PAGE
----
How crop sensors are making farming smarter

The global population is likely to increase by 2.2 billion over the next 30 years to reach 9.8 billion, there will be a lot more mouths to feed. At the same time, farmers face growing this extra food using less water, land, fertilizer and pesticides. Agriculture alone is responsible for slightly more than 10% of greenhouse gas emissions and 44% of water use in Europe while pesticide use has a major impact on pollinators and the wider ecosystem.

To meet this challenge, farmers across Europe have been teaming up with researchers and engineers to develop new technologies they hope will usher in an era of precision farming. With networks of sensors installed in fields or attached to animals, they can gather real-time data about the health of their crops and herds, allowing them to make better decisions about how to manage them.

Sensors, farm machinery and automated equipment are linked together to form an agricultural internet of things. Installing wireless sensors among crops and attaching smart ear tags to livestock could help farmers produce more food with less impact on the environment.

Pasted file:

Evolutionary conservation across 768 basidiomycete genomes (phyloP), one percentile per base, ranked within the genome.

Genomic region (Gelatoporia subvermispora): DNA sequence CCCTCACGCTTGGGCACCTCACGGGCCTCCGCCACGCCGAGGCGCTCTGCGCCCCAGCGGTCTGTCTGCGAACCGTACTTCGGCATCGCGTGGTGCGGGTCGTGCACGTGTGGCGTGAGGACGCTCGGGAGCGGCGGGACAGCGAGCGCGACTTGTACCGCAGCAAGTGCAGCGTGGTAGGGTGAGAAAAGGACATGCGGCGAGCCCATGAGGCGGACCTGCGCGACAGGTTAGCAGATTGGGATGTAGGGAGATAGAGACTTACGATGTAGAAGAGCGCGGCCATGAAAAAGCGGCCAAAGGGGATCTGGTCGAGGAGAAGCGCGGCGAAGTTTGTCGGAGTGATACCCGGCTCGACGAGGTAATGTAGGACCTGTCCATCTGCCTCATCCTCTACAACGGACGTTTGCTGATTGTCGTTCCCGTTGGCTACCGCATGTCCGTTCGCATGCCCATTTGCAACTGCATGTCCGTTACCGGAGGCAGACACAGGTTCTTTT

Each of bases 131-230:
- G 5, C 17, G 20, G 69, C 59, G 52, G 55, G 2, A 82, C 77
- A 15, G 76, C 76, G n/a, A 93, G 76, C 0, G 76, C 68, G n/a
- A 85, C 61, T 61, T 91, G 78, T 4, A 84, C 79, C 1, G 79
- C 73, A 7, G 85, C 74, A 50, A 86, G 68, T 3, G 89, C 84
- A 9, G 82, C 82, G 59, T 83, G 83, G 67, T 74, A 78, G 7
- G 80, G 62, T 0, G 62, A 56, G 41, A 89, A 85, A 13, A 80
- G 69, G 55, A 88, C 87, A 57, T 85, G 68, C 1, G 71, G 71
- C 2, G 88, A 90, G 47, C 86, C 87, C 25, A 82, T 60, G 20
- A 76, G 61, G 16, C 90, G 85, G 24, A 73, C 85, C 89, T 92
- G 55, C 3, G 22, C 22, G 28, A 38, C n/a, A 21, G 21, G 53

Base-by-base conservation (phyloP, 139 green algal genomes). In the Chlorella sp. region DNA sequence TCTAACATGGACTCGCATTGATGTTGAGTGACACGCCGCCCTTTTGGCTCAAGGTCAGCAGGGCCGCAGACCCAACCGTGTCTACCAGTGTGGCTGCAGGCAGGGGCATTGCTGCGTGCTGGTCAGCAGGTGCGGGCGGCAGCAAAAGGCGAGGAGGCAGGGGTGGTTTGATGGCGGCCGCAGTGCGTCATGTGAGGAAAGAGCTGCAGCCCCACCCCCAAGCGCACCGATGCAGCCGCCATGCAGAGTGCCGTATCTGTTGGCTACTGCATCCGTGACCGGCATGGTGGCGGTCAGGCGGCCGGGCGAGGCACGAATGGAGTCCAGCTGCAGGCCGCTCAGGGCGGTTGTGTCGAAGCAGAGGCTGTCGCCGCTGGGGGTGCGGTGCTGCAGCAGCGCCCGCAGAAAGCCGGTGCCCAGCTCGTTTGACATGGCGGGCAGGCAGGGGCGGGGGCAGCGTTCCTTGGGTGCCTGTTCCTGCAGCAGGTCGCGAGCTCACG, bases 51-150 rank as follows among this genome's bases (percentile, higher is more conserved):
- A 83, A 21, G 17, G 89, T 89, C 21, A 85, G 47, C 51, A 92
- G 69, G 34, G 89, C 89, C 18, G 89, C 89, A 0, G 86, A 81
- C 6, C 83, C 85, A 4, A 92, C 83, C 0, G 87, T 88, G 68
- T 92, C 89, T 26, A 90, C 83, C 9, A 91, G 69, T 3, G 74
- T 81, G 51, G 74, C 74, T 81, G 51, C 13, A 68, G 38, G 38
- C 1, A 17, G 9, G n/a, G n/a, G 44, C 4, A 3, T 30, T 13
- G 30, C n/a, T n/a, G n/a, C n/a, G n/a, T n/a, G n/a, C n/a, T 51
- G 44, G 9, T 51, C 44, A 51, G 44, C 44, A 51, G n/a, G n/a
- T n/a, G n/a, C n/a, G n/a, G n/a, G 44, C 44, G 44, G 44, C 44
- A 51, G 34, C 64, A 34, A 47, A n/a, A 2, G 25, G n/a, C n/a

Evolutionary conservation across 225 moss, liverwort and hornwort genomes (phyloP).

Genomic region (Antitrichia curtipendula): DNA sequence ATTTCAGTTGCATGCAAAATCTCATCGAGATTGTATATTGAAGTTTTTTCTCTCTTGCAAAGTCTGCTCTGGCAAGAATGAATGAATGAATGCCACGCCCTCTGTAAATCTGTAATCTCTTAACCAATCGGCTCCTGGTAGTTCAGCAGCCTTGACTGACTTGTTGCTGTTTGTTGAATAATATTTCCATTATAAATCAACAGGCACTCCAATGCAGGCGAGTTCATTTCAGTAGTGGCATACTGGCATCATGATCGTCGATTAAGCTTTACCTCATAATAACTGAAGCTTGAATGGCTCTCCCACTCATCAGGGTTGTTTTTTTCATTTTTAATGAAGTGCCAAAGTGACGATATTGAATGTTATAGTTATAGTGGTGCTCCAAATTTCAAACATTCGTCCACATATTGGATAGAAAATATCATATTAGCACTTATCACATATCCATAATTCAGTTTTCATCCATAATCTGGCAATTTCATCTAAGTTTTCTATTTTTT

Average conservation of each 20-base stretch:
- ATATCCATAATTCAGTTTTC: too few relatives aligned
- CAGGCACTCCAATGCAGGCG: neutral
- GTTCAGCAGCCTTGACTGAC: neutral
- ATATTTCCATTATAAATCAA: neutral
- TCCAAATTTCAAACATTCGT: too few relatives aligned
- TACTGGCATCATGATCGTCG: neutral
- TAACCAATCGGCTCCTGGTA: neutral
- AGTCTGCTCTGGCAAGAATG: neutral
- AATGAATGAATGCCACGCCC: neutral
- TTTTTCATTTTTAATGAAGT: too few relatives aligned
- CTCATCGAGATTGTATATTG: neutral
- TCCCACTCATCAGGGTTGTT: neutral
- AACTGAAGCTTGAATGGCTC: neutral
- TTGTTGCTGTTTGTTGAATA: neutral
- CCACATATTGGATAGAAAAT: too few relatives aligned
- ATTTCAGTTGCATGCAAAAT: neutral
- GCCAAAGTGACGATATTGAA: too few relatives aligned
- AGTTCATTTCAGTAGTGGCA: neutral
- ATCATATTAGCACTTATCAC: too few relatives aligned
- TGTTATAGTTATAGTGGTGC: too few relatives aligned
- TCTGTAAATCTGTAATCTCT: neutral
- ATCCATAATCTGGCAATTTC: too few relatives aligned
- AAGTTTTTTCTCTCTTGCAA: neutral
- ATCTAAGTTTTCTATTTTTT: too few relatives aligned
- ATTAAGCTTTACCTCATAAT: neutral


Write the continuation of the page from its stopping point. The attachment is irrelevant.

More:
The technology of Internet of Things(IoTs) has been applied to various fields, making agricultural production be more intelligent. Yiyang Fang published a research on the application of Wireless Sensor Technology in agriculture at the journal of Electronics Science Technology and Application.

This paper analyzed the application of IoTs in farmland cultivation, aquaculture, and agricultural product logistics. It also discussed the upcoming challenges and solutions during the development of the IoTs in agriculture.

In short, the author thought the popularization of IoTs wireless sensing technology in agriculture could effectively improve the agricultural ecological environment, improve the efficiency of agricultural production and operation, release the escalating shortage of agricultural labor force, and change the concept of agricultural producers, consumers and organizational structure.

Read the full paper at :